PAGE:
Nothing special here, I host a private GitLab instance for a few personal repositories. I also tinker with the GitLab runners as a CI/CD service, but so far have run into issues getting the runners working on the RPIs. My GitLab instance is also useful for setting up SSO on other open source tools from time to time.


I use Dashy as my HomeLab Dashboard. I can’t say enough good things about it, so I won’t.

Code Server

I am blessed enough to work remotely, so I don’t find much use for it, but if I ever needed to work away from my machine on a laptop or something, I can use my code server instance. My instance is already configured with the extensions that I normally use and is themed how I like it, so there is very little friction in using it vs my normal instance of VSCode on my main machine. Who needs Codespaces, amirite?


This is a pastebin service written in Rust that features server side syntax highlighting, image pasting, file drag and drop, and a neat cli tool. It doesn’t require a SQL server, and runs off of a statically linked binary. It certainly hits all of the wickets for a pastebin service.


This is a new addition to the lab. I work on a pretty understaffed team, and so I enjoy the idea of getting 90% of what you want from a tool with very little effort. There is a place in the world for writing beautiful custom solutions to problems, but sometimes you just need some functionality to exist quickly, and low code solutions like AppSmith can get you over the line with minimal effort.

Wellerman Services


Vikunja is my terribly under-utilized to-do list application. I came across it when searching for a to-do list solution that has a robust API that I could integrate with my Obsidian vault. That work has yet to be done. The app works great, but I really ought to ramp up my use of it.

Uptime Kuma

Uptime Kuma helps me ensure the applications I am hosting that I want to stay up are, in fact, up.

Tandoor Recipes

Cooking is not something I am particularly great at, but I like the idea of being able to manage my recipes and being able to automatically create shopping lists for meals I expect to cook in a week. Plus, it beats flipping through our disorganized binder of Hello Fresh recipes.


As previously mentioned, I utilize Portainer as the administrative interface for the majority of my services. This is the actual web service instance, which also administers the docker images on Wellerman.


ChangeDetection.io is a useful tool to keep an eye on specific sites and to get alerted when they change. This has been useful for me in the past couple of months to monitor the CDC site for any changes to the COVID protocols, or to get updates about vaccines made available for children.

AppRise API

Sending notifications to the right places and at the right times can be a challenge. Apprise is a very robust tool that creates integrations to numerous platforms, and the Apprise API turns that notification ability into an API Service.

Ghost Blog

My wife wanted a blog to augment her youtube channel and didn’t want to have to wait on me to build a custom solution. Ghost makes creating the blog site really easy, and out of the box has all of the features she wanted.

Black Pearl Services


Database admins are truly wizards to me. I know just enough SQL to get myself in alot of trouble, and I generally ask for a lot of help whenever I have to manipulate data in a database. I unashamedly use ORMs like sqlalchemy whenever I write code, because writing queries against a database directly is certainly an area of conscious incompetence for me. That being said, I have a Postgres server spun up in my lab, which is used as the back end for a few of my services. Administering users and tables for those services has allowed me to get some good hands on experience in manipulating the data and tables every now and then, but not enough to be very confident.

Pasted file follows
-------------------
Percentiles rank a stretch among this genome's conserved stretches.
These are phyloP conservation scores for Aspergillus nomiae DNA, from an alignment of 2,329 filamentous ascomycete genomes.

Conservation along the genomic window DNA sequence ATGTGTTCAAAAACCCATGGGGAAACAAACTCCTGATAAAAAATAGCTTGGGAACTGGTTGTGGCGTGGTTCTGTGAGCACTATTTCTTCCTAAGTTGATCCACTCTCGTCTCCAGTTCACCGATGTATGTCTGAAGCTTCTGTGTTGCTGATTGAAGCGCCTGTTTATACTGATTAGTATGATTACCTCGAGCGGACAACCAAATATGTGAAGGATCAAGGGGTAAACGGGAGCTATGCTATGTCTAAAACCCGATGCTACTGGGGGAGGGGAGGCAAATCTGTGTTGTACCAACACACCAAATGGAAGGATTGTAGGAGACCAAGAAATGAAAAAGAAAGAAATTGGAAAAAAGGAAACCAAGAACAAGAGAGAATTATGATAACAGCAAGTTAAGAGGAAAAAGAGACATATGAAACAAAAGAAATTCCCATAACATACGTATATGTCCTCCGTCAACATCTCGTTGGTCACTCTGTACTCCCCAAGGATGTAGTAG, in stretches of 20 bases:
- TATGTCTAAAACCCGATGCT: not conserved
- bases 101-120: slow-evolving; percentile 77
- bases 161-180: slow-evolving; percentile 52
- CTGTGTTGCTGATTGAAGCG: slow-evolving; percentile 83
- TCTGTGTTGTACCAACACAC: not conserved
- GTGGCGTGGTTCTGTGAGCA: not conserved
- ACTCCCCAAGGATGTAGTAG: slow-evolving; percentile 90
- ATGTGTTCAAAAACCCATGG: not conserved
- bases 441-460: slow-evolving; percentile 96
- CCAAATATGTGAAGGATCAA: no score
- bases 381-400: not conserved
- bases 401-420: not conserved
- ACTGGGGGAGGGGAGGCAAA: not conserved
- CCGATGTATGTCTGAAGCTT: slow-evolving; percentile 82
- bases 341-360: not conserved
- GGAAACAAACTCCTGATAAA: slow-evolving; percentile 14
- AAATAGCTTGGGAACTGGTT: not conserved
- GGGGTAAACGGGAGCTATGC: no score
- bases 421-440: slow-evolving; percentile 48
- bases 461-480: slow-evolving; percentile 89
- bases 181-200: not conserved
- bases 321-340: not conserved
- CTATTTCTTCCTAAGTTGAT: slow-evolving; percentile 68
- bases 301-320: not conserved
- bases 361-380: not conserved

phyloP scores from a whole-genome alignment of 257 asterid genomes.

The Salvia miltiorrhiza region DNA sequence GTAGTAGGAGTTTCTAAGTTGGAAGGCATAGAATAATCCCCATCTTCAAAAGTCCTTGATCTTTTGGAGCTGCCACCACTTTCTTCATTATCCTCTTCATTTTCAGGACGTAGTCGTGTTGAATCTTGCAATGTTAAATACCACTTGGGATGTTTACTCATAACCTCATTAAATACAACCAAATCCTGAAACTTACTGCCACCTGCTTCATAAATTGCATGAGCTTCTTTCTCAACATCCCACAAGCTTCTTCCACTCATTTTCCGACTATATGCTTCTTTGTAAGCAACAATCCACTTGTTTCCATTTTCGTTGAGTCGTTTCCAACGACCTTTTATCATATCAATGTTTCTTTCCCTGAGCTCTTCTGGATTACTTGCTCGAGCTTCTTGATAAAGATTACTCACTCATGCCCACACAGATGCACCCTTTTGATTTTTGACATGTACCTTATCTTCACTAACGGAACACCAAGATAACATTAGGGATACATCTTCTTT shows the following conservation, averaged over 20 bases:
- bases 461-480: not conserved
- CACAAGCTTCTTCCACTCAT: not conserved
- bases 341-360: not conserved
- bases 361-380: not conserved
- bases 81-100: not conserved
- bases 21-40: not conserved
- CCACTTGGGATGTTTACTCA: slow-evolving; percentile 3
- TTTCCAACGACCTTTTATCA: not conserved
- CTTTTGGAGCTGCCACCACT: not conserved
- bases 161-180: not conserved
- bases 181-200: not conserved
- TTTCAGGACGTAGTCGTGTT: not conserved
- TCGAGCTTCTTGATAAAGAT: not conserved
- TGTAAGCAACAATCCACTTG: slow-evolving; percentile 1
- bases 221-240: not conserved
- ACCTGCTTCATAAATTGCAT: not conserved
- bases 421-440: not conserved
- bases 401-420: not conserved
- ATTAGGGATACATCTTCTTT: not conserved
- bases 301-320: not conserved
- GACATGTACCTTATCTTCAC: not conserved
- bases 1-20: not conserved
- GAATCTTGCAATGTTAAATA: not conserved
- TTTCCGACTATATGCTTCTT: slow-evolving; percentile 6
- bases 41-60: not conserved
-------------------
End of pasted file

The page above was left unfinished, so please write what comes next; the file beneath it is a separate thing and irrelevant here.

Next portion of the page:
Now this is something closer to my speed. NoCoDB is an AirTable alternative that can turn databases into smart speadsheets and hooks API endpoints to them. Basically, it the interface of something like Excel, but the data stores in a database.


HealthChecks monitors scheduled tasks like cron jobs. I am using it specifically to ensure my backups happen on the cadence I set them up for, to clean out old pastes from my pastebin solution, and to keep my RPIs updated.

Portainer Agent

See previous comments

Billy Of Tea Services

Portainer Agent

See previous comments


My self hosted Whoogle search is the default search engine for my browsers. I am not the type of engineer who is totally obsessed with privacy, but it does get uncanny when Google seems to know your thoughts sometimes. Plus, it’s got DDG style bang searches, which is handy.

Nginx Proxy Manager

The public face of my entire lab! I have 3 domains that route to my NGinx proxy manager instance, which then routes all of my traffic to the underlying applications from there. It creates, administers, and automatically renews Let’s Encrypt certs for all of my applications.


This is my Google Analytics alternative. There isn’t much I am currently monitoring with it yet, and I am honestly still evaluating it and may switch it out for Plausible or Shynet


Gotify came from a desire to have notifications go to my phone for certain events but not require Twilio or any sms integration. Gotify really filled that requirement. I’ve even set up my phone’s notification policies around different levels of priority so that low priority messages don’t wake me up at night. This was a pleasant example of discovering a tool that fit my requirements like a glove.


This is a self hosted version of https://notica.us/

Notica has a similar use case as gotify, but is generally simpler and more of a one time use kind of thing, which makes it ideal for notifications for long running tasks completing. For example, Gotify might let me know that my hourly backup is late (from HealthChecks), whereas I might use notica to let me know that the a system update is complete and I can use my package manager again or that a long running build has completed.


VaultWarden is a BitWarden clone written in Rust, which implements all of the features of the BitWarden API including most of the paid services. I use YubiKeys for authentication to most things where I can, so I really wanted to have my web based password manager utilize my YubiKeys like my desktop password manager does (KeePassXC). Another shining example of a tool perfectly fitting a need.